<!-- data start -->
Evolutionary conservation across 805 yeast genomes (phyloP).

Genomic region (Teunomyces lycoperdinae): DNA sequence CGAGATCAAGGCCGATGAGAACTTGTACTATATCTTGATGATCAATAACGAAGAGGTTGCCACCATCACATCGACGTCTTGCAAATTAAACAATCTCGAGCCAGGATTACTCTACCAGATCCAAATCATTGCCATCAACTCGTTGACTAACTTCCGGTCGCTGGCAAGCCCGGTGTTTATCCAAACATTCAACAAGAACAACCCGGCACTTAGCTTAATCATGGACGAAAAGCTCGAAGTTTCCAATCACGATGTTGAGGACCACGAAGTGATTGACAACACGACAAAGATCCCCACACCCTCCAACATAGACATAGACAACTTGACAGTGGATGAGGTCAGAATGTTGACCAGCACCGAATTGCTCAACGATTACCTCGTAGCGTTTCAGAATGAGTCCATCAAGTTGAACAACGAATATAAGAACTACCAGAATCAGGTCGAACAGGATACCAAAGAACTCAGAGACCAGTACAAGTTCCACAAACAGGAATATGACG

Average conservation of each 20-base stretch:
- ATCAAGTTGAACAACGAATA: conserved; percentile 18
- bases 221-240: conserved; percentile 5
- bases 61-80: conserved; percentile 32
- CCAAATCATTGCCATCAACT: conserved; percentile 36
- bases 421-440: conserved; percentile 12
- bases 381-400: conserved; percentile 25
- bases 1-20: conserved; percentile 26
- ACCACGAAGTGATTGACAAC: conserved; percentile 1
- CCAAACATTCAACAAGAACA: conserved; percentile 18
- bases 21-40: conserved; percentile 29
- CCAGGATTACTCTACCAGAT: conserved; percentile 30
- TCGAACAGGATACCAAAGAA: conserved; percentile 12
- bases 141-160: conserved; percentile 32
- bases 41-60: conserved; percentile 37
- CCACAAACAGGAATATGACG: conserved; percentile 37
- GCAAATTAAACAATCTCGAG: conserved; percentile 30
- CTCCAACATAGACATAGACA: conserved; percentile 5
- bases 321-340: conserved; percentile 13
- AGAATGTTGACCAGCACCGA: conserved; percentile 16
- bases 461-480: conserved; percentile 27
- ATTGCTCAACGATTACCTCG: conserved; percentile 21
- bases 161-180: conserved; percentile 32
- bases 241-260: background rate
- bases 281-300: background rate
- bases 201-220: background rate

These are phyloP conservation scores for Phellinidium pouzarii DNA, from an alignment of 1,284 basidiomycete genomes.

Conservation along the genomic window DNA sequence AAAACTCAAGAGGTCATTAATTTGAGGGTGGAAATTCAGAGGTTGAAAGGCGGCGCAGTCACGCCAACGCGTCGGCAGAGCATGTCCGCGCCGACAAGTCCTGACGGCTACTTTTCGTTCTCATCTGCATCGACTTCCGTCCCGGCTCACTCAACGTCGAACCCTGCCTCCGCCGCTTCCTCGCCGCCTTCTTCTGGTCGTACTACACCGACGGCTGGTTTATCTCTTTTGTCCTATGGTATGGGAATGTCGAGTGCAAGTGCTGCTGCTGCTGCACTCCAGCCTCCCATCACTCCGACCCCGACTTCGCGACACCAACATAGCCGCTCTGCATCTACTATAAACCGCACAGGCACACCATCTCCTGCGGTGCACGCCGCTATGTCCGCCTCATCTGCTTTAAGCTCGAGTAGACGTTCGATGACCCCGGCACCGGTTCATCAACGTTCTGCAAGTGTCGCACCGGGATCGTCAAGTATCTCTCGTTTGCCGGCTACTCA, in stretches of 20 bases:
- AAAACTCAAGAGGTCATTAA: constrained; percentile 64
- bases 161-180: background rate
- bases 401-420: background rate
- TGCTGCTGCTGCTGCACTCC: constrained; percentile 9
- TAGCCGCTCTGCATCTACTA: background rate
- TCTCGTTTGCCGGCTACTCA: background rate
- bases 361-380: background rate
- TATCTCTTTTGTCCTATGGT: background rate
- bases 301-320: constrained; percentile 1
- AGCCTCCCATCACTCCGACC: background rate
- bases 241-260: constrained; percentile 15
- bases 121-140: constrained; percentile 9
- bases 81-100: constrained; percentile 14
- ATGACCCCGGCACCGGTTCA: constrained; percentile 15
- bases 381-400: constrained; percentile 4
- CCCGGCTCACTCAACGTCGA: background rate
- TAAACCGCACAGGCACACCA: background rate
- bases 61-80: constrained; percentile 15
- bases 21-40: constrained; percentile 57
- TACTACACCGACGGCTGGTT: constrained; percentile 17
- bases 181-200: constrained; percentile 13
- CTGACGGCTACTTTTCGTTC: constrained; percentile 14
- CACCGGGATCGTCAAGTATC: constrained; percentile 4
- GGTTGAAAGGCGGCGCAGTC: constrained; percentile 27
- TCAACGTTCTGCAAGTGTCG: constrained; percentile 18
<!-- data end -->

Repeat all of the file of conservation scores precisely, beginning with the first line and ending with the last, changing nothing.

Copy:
Evolutionary conservation across 805 yeast genomes (phyloP).

Genomic region (Teunomyces lycoperdinae): DNA sequence CGAGATCAAGGCCGATGAGAACTTGTACTATATCTTGATGATCAATAACGAAGAGGTTGCCACCATCACATCGACGTCTTGCAAATTAAACAATCTCGAGCCAGGATTACTCTACCAGATCCAAATCATTGCCATCAACTCGTTGACTAACTTCCGGTCGCTGGCAAGCCCGGTGTTTATCCAAACATTCAACAAGAACAACCCGGCACTTAGCTTAATCATGGACGAAAAGCTCGAAGTTTCCAATCACGATGTTGAGGACCACGAAGTGATTGACAACACGACAAAGATCCCCACACCCTCCAACATAGACATAGACAACTTGACAGTGGATGAGGTCAGAATGTTGACCAGCACCGAATTGCTCAACGATTACCTCGTAGCGTTTCAGAATGAGTCCATCAAGTTGAACAACGAATATAAGAACTACCAGAATCAGGTCGAACAGGATACCAAAGAACTCAGAGACCAGTACAAGTTCCACAAACAGGAATATGACG

Average conservation of each 20-base stretch:
- ATCAAGTTGAACAACGAATA: conserved; percentile 18
- bases 221-240: conserved; percentile 5
- bases 61-80: conserved; percentile 32
- CCAAATCATTGCCATCAACT: conserved; percentile 36
- bases 421-440: conserved; percentile 12
- bases 381-400: conserved; percentile 25
- bases 1-20: conserved; percentile 26
- ACCACGAAGTGATTGACAAC: conserved; percentile 1
- CCAAACATTCAACAAGAACA: conserved; percentile 18
- bases 21-40: conserved; percentile 29
- CCAGGATTACTCTACCAGAT: conserved; percentile 30
- TCGAACAGGATACCAAAGAA: conserved; percentile 12
- bases 141-160: conserved; percentile 32
- bases 41-60: conserved; percentile 37
- CCACAAACAGGAATATGACG: conserved; percentile 37
- GCAAATTAAACAATCTCGAG: conserved; percentile 30
- CTCCAACATAGACATAGACA: conserved; percentile 5
- bases 321-340: conserved; percentile 13
- AGAATGTTGACCAGCACCGA: conserved; percentile 16
- bases 461-480: conserved; percentile 27
- ATTGCTCAACGATTACCTCG: conserved; percentile 21
- bases 161-180: conserved; percentile 32
- bases 241-260: background rate
- bases 281-300: background rate
- bases 201-220: background rate

These are phyloP conservation scores for Phellinidium pouzarii DNA, from an alignment of 1,284 basidiomycete genomes.

Conservation along the genomic window DNA sequence AAAACTCAAGAGGTCATTAATTTGAGGGTGGAAATTCAGAGGTTGAAAGGCGGCGCAGTCACGCCAACGCGTCGGCAGAGCATGTCCGCGCCGACAAGTCCTGACGGCTACTTTTCGTTCTCATCTGCATCGACTTCCGTCCCGGCTCACTCAACGTCGAACCCTGCCTCCGCCGCTTCCTCGCCGCCTTCTTCTGGTCGTACTACACCGACGGCTGGTTTATCTCTTTTGTCCTATGGTATGGGAATGTCGAGTGCAAGTGCTGCTGCTGCTGCACTCCAGCCTCCCATCACTCCGACCCCGACTTCGCGACACCAACATAGCCGCTCTGCATCTACTATAAACCGCACAGGCACACCATCTCCTGCGGTGCACGCCGCTATGTCCGCCTCATCTGCTTTAAGCTCGAGTAGACGTTCGATGACCCCGGCACCGGTTCATCAACGTTCTGCAAGTGTCGCACCGGGATCGTCAAGTATCTCTCGTTTGCCGGCTACTCA, in stretches of 20 bases:
- AAAACTCAAGAGGTCATTAA: constrained; percentile 64
- bases 161-180: background rate
- bases 401-420: background rate
- TGCTGCTGCTGCTGCACTCC: constrained; percentile 9
- TAGCCGCTCTGCATCTACTA: background rate
- TCTCGTTTGCCGGCTACTCA: background rate
- bases 361-380: background rate
- TATCTCTTTTGTCCTATGGT: background rate
- bases 301-320: constrained; percentile 1
- AGCCTCCCATCACTCCGACC: background rate
- bases 241-260: constrained; percentile 15
- bases 121-140: constrained; percentile 9
- bases 81-100: constrained; percentile 14
- ATGACCCCGGCACCGGTTCA: constrained; percentile 15
- bases 381-400: constrained; percentile 4
- CCCGGCTCACTCAACGTCGA: background rate
- TAAACCGCACAGGCACACCA: background rate
- bases 61-80: constrained; percentile 15
- bases 21-40: constrained; percentile 57
- TACTACACCGACGGCTGGTT: constrained; percentile 17
- bases 181-200: constrained; percentile 13
- CTGACGGCTACTTTTCGTTC: constrained; percentile 14
- CACCGGGATCGTCAAGTATC: constrained; percentile 4
- GGTTGAAAGGCGGCGCAGTC: constrained; percentile 27
- TCAACGTTCTGCAAGTGTCG: constrained; percentile 18